3 ball pictureby Aaron Day

This month’s focus is dedicated to all the cyclists, runners, weekend warriors, and sports enthusiasts that endure the long hours of work to finally get to that point in their day that they can truly call theirs. The point of which the overabundance of sunshine, warmth, and fresh air is like a welcome mat to the endless landscapes of the great outdoors. I’m talking about when we are off the clock, and feeling the wind blow through our hair as we are racing along on our bicycle, or pushing for that last mile in preparation for the next big run. More specifically, we are going to focus on the preparation that is often misunderstood, or even overseen as a whole.

What is the difference between Static and Dynamic stretching?

We are talking about stretching. Specifically Static and Dynamic Stretching, and how they can be most effective when used with a pre-participation protocol. The parameters of the protocol require two things: warm up, and stretching. The warm-up is to increase internal body temperature, and stretching is to increase muscle and joint Range of Motion (ROM).

I’m sure some of you may be thinking, ‘stretching, warm ups, I haven’t cared before, why care now?’ Studies from the National Institute of Health (NIH), and sub-studies within the NIH states that participants that are actively involved with appropriate warm up and stretching activities have a greater chance of not sustaining musculoskeletal injures than those who don’t.  There are no specific guidelines or definite evidence that proves that one stretch is better than another, but many hours and multiple studies have led us to a conclusion that although pre activity dynamic stretching can help reduce musculoskeletal injuries, but it cannot prevent overuse or some acute injuries.

Why should you utilize Dynamic Stretching?

According to the University of Virginia, dynamic stretching involves continuous movement throughout the exercise; which is considered more effective than static stretching in warming-up and increasing blood flow to the region. Dynamic stretching also promotes increased flexibility for multiple muscle groups at a time.

These exercises are most often used to prepare the body for physical exertion before an athletic performance.  One theory from the University of Virginia suggests that stretching muscles by using movements similar to those that occur within their athletic competitions accustoms the body to those movements, and in return improves oxygen flow, strength, balance, and overall performance.

Although not fully guaranteed, Injuries during competitions have been reduced due to pre-performance dynamic stretching.

When should you utilize Static Stretching?

Static stretching is a type of stretching that we do when the body is at rest, like bending over to stretch your hamstrings, stretching your calf up against the wall, or standing there holding one leg to stretch our quad. The most valuable time would be as a cool down from your recent exercise. The Australian Institute of Sports suggests that static stretching could also be paired with a dynamic stretching routine before performance without the possibility of hindering your performance.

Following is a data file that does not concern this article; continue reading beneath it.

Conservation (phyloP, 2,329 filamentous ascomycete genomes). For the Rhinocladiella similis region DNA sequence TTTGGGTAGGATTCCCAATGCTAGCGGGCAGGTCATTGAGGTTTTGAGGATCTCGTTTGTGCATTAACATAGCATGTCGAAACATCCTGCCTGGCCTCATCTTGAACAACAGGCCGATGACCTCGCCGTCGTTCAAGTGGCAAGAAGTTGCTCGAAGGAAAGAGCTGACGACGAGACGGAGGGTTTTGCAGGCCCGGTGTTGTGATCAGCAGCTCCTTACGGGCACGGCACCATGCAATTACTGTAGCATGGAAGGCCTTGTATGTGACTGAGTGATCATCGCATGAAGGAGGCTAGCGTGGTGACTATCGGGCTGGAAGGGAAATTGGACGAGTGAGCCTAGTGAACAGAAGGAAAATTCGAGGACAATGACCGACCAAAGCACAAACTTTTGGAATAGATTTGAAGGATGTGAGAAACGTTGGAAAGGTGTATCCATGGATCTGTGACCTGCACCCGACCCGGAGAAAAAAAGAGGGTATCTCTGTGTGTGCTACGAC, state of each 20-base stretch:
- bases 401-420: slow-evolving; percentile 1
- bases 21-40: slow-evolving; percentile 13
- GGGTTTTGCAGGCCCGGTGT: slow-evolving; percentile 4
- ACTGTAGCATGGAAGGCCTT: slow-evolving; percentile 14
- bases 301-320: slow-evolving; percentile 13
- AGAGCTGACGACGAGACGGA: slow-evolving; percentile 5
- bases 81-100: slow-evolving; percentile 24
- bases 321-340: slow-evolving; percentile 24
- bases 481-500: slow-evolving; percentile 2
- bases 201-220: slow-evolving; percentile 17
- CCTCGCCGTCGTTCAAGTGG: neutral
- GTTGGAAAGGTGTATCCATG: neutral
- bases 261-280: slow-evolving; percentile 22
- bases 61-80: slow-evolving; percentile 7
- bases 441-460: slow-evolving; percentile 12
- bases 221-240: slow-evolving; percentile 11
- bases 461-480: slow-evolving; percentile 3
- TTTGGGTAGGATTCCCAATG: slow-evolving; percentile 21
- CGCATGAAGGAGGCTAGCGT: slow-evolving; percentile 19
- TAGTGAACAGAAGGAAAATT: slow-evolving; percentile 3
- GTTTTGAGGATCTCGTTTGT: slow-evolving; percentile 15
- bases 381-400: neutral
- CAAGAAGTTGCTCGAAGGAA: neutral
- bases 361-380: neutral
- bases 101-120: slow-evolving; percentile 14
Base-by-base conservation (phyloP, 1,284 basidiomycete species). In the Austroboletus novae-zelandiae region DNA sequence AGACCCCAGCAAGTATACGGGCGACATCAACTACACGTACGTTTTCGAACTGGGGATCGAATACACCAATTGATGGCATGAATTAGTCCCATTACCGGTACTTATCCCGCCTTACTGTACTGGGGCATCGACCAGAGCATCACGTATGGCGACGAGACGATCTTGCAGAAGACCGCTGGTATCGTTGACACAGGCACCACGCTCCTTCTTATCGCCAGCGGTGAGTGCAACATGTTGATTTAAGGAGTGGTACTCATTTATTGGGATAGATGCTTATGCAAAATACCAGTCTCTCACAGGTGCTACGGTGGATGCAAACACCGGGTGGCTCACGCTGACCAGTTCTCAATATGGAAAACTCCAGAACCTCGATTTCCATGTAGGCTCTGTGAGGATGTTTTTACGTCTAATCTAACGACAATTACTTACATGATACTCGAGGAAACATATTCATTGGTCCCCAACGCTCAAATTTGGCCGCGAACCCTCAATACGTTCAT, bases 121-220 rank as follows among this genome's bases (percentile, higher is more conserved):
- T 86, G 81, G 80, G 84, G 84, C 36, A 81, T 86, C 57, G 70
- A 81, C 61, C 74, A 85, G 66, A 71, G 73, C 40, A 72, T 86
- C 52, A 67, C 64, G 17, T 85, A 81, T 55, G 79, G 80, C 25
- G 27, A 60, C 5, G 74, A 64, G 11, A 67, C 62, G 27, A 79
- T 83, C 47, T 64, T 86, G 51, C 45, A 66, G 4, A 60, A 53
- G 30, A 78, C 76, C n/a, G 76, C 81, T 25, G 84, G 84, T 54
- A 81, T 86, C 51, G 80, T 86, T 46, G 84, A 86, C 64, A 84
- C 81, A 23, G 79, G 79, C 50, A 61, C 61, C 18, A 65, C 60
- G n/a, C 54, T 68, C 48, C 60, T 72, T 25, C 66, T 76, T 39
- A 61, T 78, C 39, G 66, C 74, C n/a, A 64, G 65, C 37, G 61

Another thing to think about when putting together a good stretching routine is the timing and duration. Despite the ridiculous diet and all the rigorous training you endured for weeks at a time, stretching and warm-up at the appropriate time(s) could be all that stands between you and that Personal Record (PR)!

Studies show that static stretching between 30-60 seconds is optimal, with a slight decrease in performance shown when holding a longer than 60 seconds. And, for your muscles, fast/slow twitch muscle fibers, and the rest of you body to receive maximum benefit of stretching, allow 5-10 minutes before the actual competition to perform a couple movement-specific static and dynamic stretches.

Stretching should not be put off until there is a sporting event, stretching should be done all the time! We put our bodies through countless hours of sitting, hunched over our desk hacking away at the computer, driving in our cars, cooped up in meetings, or taking the next flight out of Indy. Static stretching is good for this! Take some time out of your day to do 5-8 stretches, hold for 10 seconds, just to wake up the muscles, let them know you love them! You’ll appreciate it, I promise! But, the better flexibility we maintain, the better we’re going to feel, and the longer our bodies can last (in some situations).

We shouldn’t look that static or dynamic stretching as an East Coast vs. West Coast rivalry, “right way to stretch” or “the wrong way to stretch”, nor as a burden that takes up an extra ten minutes of our time. No, we should view stretching as a way for us to get in touch with our body, a way for us to physically prepare ourselves for the achievements we are about to achieve and the beatings we are about to give, and as a way to prevent injuries.

As health professionals, we practice and recommend stretching almost daily; it has become a routine for us, and we hope with all the work and research we provide to the public, that they will consider appropriate stretching as a part of their sports and personal lifestyle.